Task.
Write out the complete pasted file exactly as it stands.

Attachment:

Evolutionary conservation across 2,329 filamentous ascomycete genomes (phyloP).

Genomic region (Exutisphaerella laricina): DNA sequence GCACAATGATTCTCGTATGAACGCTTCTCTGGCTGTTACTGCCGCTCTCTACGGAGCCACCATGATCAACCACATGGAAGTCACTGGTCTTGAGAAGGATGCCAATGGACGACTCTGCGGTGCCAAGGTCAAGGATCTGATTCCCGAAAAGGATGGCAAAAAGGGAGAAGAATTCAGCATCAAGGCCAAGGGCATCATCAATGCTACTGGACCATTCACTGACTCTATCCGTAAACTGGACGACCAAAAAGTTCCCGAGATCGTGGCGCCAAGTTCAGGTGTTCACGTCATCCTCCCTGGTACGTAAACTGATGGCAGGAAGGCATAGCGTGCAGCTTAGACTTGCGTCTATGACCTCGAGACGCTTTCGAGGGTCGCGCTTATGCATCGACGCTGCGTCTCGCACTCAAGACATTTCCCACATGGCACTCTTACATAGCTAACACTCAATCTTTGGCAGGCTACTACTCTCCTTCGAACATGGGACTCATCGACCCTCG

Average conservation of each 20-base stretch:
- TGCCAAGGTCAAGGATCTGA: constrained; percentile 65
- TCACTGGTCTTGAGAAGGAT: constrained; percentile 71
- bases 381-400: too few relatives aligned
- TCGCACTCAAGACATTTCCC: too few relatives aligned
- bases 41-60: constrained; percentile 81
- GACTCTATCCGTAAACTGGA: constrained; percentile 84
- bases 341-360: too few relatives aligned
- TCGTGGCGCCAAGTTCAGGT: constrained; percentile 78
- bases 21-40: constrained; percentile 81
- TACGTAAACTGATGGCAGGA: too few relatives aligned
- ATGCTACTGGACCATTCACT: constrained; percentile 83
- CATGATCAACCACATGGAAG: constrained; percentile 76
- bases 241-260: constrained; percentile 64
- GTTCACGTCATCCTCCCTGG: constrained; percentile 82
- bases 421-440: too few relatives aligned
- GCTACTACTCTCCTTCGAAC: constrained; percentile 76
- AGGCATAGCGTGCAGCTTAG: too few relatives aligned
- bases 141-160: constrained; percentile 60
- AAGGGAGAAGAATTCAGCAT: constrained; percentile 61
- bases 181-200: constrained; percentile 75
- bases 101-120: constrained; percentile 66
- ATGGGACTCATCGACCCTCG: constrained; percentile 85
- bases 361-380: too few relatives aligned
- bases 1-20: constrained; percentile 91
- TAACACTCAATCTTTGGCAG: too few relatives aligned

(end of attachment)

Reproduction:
Evolutionary conservation across 2,329 filamentous ascomycete genomes (phyloP).

Genomic region (Exutisphaerella laricina): DNA sequence GCACAATGATTCTCGTATGAACGCTTCTCTGGCTGTTACTGCCGCTCTCTACGGAGCCACCATGATCAACCACATGGAAGTCACTGGTCTTGAGAAGGATGCCAATGGACGACTCTGCGGTGCCAAGGTCAAGGATCTGATTCCCGAAAAGGATGGCAAAAAGGGAGAAGAATTCAGCATCAAGGCCAAGGGCATCATCAATGCTACTGGACCATTCACTGACTCTATCCGTAAACTGGACGACCAAAAAGTTCCCGAGATCGTGGCGCCAAGTTCAGGTGTTCACGTCATCCTCCCTGGTACGTAAACTGATGGCAGGAAGGCATAGCGTGCAGCTTAGACTTGCGTCTATGACCTCGAGACGCTTTCGAGGGTCGCGCTTATGCATCGACGCTGCGTCTCGCACTCAAGACATTTCCCACATGGCACTCTTACATAGCTAACACTCAATCTTTGGCAGGCTACTACTCTCCTTCGAACATGGGACTCATCGACCCTCG

Average conservation of each 20-base stretch:
- TGCCAAGGTCAAGGATCTGA: constrained; percentile 65
- TCACTGGTCTTGAGAAGGAT: constrained; percentile 71
- bases 381-400: too few relatives aligned
- TCGCACTCAAGACATTTCCC: too few relatives aligned
- bases 41-60: constrained; percentile 81
- GACTCTATCCGTAAACTGGA: constrained; percentile 84
- bases 341-360: too few relatives aligned
- TCGTGGCGCCAAGTTCAGGT: constrained; percentile 78
- bases 21-40: constrained; percentile 81
- TACGTAAACTGATGGCAGGA: too few relatives aligned
- ATGCTACTGGACCATTCACT: constrained; percentile 83
- CATGATCAACCACATGGAAG: constrained; percentile 76
- bases 241-260: constrained; percentile 64
- GTTCACGTCATCCTCCCTGG: constrained; percentile 82
- bases 421-440: too few relatives aligned
- GCTACTACTCTCCTTCGAAC: constrained; percentile 76
- AGGCATAGCGTGCAGCTTAG: too few relatives aligned
- bases 141-160: constrained; percentile 60
- AAGGGAGAAGAATTCAGCAT: constrained; percentile 61
- bases 181-200: constrained; percentile 75
- bases 101-120: constrained; percentile 66
- ATGGGACTCATCGACCCTCG: constrained; percentile 85
- bases 361-380: too few relatives aligned
- bases 1-20: constrained; percentile 91
- TAACACTCAATCTTTGGCAG: too few relatives aligned